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Doctors set for extra cash with medical app

From left-ConnectMed CEO Melissa Mccoy, Dr Fibian Nyorita and Dismus Masheti. PHOTO | SALATON NJAU
From left-ConnectMed CEO Melissa Mccoy, Dr Fibian Nyorita and Dismus Masheti. PHOTO | SALATON NJAU 

A South African Internet firm yesterday announced partnership with 30 doctors to launch Kenya’s first commercial ‘doctors-on-call’ service payable via mobile phone or card and set to increase the practitioner’s revenue streams.

ConnectMed, a mobile-based software application launched Monday in Nairobi, creates a platform where patients can consult via a web-cam based doctor-patient portal and get prescription advice. Payments are made via mobile money and bank cards payment platforms.

The product’s proponent Mellisa McCoy, a trained medical technologist and founder of the app said their team of doctors had been locally vetted and found fit to serve patients at any time from anywhere, thereby enabling Kenyans experiencing non-emergency ailments to have access to medical service.

“We are paying doctors competitively enabling them engage a patient for up to 15 minutes thereby creating an online patient history. Patients will no longer worry of any prevailing situation as doctors will be available to attend to patients from the safety of their clinics, homes or anywhere they choose,” she said.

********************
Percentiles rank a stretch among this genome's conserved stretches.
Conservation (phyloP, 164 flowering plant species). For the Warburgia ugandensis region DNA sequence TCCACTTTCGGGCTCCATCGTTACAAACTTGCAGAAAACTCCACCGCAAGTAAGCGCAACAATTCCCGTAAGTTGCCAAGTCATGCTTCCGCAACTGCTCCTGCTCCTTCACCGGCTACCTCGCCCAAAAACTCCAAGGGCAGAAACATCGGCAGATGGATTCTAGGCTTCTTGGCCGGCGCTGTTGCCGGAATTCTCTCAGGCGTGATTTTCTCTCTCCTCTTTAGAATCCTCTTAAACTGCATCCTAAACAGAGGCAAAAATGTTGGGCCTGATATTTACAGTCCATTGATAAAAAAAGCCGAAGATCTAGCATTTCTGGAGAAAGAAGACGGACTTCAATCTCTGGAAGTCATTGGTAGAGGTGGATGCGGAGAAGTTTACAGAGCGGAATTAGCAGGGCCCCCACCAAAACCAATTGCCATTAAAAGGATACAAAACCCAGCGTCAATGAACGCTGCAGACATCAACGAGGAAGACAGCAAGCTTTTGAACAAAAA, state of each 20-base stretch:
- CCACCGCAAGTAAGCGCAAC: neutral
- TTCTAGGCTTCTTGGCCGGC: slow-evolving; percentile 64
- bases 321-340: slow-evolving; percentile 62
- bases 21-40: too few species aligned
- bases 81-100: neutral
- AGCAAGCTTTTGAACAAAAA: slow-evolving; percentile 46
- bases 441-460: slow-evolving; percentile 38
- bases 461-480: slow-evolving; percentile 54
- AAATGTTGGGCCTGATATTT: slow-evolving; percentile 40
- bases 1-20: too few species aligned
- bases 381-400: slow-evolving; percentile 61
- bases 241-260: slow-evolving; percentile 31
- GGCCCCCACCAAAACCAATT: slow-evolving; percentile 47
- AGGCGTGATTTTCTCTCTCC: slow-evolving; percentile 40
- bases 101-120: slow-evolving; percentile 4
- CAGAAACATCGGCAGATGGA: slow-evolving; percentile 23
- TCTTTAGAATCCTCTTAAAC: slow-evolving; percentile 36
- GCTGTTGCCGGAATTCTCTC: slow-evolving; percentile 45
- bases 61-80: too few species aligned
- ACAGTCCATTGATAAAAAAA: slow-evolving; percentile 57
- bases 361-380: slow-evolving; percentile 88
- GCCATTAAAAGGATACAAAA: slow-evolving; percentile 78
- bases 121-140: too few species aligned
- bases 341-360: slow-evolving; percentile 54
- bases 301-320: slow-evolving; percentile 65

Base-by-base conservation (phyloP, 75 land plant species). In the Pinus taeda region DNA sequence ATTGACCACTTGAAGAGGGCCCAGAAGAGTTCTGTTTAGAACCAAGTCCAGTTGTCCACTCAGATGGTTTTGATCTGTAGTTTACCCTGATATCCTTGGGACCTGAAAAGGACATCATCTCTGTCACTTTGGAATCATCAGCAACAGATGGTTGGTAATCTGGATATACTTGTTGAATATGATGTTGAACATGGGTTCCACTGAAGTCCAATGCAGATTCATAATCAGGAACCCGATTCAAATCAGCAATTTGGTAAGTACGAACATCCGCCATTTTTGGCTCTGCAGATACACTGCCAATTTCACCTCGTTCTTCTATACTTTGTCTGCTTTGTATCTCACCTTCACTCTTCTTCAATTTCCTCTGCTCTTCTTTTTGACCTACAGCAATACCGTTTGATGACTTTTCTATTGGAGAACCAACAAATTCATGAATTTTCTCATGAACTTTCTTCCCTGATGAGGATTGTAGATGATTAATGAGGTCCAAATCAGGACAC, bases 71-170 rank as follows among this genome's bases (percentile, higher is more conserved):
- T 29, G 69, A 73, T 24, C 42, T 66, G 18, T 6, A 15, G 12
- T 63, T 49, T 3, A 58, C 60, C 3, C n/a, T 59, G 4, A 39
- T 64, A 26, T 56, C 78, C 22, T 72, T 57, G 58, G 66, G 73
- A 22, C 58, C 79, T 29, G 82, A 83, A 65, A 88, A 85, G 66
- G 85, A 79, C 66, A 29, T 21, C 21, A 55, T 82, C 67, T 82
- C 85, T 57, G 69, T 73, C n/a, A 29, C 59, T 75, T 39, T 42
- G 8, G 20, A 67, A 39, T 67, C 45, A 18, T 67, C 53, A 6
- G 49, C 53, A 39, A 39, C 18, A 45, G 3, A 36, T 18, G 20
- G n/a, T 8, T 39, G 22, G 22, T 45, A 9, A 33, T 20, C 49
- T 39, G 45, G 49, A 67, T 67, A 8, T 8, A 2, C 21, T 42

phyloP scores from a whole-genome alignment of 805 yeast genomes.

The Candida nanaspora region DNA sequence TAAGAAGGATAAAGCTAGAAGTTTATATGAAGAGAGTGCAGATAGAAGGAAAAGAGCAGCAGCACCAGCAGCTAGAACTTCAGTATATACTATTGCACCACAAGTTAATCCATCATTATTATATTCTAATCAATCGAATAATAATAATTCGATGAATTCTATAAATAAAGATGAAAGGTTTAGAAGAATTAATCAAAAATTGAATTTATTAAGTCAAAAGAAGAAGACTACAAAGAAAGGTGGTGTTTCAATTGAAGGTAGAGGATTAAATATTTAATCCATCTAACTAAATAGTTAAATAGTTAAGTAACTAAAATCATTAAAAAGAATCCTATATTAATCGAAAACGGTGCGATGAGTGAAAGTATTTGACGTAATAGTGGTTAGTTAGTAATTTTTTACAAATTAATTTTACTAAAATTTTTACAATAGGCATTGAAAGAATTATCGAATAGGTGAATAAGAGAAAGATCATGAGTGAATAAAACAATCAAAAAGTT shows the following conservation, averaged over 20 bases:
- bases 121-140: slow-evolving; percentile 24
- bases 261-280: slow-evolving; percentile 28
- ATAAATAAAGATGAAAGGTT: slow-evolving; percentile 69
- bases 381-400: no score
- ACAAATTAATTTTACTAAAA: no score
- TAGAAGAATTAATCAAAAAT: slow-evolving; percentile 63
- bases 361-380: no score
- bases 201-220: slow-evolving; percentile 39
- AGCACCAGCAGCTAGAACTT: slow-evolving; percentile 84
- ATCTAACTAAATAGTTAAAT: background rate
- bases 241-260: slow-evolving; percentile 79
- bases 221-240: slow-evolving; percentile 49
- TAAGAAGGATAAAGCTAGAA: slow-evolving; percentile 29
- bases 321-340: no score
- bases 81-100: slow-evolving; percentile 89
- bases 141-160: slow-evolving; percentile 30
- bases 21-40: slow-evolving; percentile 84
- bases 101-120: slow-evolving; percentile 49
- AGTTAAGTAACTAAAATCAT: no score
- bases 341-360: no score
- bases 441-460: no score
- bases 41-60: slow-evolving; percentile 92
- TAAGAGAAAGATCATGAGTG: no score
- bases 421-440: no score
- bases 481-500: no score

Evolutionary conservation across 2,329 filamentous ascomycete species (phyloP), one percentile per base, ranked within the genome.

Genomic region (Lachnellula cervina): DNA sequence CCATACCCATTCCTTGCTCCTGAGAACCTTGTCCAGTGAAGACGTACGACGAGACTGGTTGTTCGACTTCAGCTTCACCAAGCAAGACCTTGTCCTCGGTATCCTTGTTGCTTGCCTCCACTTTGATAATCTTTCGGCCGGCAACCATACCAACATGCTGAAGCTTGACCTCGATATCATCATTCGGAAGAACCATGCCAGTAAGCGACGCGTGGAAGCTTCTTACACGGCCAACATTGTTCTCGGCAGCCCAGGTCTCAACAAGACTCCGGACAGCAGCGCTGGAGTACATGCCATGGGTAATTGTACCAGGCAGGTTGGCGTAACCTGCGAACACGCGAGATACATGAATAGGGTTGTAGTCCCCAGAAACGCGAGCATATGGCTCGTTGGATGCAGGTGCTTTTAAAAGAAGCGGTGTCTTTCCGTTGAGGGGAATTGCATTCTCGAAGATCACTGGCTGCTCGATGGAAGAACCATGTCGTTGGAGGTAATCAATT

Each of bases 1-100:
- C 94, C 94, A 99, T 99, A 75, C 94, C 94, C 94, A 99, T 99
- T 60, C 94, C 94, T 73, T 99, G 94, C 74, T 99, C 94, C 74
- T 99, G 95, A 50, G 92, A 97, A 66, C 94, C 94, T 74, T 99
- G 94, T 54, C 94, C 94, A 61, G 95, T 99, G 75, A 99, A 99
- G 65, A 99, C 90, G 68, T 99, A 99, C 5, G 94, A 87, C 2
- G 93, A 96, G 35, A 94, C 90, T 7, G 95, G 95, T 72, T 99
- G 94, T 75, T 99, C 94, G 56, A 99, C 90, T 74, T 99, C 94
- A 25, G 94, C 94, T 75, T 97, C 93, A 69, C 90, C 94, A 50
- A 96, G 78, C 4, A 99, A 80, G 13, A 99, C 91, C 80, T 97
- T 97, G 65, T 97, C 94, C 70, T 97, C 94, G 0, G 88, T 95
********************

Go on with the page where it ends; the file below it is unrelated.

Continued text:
Dr Fibian Nyorita, a general practitioner now on attachment at Aga Khan University Hospital’s Valley Arcade clinic, said all doctors had been vetted and categorised based on their speciality, with individual doctors urged to bring on board their list of patients online to facilitate online booking of appointments.

“ConnectMed boosts formation of a doctor’s consultation timetable without need for manual booking as patients will decide whether to consult online or fix an appointment to visit a doctor’s clinic,” she said adding the online app creates a new revenue source for doctors.

Ms McCoy said they began carrying out a pilot on the new service during the early days of the 100-day long doctors’ strike that ended last week.

Their service saw 50 patients placed on the app where the doctors provided advice with serious cases referred to private hospitals for follow-ups.

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